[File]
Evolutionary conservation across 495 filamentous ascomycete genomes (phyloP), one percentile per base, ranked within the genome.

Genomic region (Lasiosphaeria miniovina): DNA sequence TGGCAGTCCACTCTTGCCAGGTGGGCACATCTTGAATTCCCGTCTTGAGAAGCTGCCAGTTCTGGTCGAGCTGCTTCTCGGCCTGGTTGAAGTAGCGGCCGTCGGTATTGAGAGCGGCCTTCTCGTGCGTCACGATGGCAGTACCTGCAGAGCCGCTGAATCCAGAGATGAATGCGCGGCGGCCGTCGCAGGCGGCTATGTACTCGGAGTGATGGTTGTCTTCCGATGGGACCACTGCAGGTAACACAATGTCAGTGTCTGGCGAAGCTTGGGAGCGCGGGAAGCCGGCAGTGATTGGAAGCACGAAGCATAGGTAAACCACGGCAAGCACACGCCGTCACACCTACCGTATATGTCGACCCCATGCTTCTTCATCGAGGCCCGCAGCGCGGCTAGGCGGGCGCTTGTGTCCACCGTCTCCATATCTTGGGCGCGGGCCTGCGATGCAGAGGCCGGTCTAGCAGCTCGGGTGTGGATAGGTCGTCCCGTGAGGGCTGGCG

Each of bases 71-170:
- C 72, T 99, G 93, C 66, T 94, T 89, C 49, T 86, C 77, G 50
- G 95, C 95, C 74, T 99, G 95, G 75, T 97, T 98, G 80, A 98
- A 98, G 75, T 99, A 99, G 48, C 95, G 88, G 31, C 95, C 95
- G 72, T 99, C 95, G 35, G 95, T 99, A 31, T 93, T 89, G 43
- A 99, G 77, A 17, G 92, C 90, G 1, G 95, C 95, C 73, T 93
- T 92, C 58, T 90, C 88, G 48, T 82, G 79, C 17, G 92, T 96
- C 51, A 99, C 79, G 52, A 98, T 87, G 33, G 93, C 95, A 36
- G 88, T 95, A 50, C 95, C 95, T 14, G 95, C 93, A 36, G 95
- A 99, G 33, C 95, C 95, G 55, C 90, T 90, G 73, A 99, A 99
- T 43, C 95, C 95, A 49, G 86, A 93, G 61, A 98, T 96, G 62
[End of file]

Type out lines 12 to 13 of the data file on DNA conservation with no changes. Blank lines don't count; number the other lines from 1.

- A 99, G 33, C 95, C 95, G 55, C 90, T 90, G 73, A 99, A 99
- T 43, C 95, C 95, A 49, G 86, A 93, G 61, A 98, T 96, G 62